After many years, a lifelong dream was fulfilled last weekend on the Trinity River in Northern California.
As a kid, I took float trips with my uncle Jim in the mountain rivers of West Virginia. We would spend all day floating for smallmouth bass. Maybe it only happened a few times, but the memories were among my best as a child. As soon as I got my driver’s license, West Virginia reemerged as a go-to for escaping to a place that in many ways seemed like “almost heaven.”
In those years, I concluded that a raft or boat that would allow float trips and such escape would be a life goal. In July I purchased an NRS raft and frame, and a few weeks ago, the trailer was finally ready. The only thing left was some instruction.
Justin Miller (of Kamchatka Steelhead Project fame) generously offered to show me the ropes, and last weekend, we floated and camped on the Trinity River for two days. I am still in awe of the fact that this dream has finally come into fruition.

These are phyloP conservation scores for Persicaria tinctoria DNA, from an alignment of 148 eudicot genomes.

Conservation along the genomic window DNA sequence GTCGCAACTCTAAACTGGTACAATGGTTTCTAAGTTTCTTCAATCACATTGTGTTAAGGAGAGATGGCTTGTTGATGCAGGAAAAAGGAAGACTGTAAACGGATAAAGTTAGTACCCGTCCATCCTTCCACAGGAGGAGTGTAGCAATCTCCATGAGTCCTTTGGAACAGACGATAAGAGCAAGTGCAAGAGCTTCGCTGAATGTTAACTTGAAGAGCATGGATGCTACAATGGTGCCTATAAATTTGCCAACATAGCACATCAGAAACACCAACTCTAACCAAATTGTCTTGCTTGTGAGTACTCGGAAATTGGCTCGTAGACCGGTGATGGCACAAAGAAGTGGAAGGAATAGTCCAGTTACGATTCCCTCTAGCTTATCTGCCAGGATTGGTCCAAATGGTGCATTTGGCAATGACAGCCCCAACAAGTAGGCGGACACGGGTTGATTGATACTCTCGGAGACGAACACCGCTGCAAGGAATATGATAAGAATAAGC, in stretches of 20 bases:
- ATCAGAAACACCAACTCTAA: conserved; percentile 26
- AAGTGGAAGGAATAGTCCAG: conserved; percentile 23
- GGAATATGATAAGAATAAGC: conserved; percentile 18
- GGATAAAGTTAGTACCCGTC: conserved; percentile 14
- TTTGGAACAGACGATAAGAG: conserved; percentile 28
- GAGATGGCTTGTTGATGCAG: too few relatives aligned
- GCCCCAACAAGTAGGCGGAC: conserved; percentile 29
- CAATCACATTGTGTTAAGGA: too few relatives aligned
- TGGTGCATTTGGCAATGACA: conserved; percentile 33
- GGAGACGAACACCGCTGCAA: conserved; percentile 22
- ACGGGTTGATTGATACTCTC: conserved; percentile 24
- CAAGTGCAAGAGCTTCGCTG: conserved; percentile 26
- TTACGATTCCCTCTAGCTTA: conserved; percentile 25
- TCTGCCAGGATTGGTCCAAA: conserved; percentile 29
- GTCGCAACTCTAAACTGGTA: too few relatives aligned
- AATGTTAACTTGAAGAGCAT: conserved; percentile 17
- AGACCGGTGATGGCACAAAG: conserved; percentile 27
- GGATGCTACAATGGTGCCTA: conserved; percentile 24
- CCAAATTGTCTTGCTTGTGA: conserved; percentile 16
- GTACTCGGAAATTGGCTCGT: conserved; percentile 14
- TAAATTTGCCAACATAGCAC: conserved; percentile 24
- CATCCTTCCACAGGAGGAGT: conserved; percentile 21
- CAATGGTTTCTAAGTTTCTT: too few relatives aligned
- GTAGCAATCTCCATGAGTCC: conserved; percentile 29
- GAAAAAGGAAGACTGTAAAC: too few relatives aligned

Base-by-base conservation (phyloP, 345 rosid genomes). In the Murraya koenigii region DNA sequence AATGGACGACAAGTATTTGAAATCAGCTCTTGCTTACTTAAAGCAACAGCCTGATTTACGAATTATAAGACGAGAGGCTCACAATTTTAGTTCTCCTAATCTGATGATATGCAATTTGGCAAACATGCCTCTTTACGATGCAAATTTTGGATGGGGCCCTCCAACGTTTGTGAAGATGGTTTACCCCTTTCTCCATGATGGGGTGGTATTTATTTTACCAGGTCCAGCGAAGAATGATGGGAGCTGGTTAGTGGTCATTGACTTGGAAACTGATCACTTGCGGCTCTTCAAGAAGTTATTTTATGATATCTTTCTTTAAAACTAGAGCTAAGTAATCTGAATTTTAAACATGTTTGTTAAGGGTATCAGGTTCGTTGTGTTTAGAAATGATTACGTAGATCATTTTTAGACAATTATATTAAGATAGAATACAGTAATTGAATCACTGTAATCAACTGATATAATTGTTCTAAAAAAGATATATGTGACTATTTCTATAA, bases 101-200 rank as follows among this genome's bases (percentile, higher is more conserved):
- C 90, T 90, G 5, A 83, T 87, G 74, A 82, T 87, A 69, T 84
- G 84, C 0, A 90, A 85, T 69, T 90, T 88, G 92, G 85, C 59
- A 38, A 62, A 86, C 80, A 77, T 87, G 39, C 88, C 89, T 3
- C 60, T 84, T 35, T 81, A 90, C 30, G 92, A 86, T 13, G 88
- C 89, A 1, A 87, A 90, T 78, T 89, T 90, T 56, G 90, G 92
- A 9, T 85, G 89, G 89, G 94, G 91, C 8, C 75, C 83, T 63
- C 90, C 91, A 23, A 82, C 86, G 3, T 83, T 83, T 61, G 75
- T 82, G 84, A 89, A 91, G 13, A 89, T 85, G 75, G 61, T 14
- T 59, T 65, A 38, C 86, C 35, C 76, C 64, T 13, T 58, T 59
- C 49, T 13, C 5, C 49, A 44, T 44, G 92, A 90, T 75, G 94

In between rowing sessions, Justin and I swung for steelhead, and in one remarkable moment, I rowed up to a 300-or-so-pound black bear hanging out on a rock along the river. (Over my left shoulder in the picture above.)
Getting a raft is a game changer. Having lived in Colorado for nine years and now living in California, I’ve learned the hard way that access to rivers is a challenge in the Western United States. Colorado was tough. Accessible sections of rivers were often crowded. Uncrowded rivers were still difficult to navigate because of private land restrictions. Now everything is different. And while some states have restrictions for access that are still problematic, this raft will allow me to explore places I’d only dreamed of. It’s go time!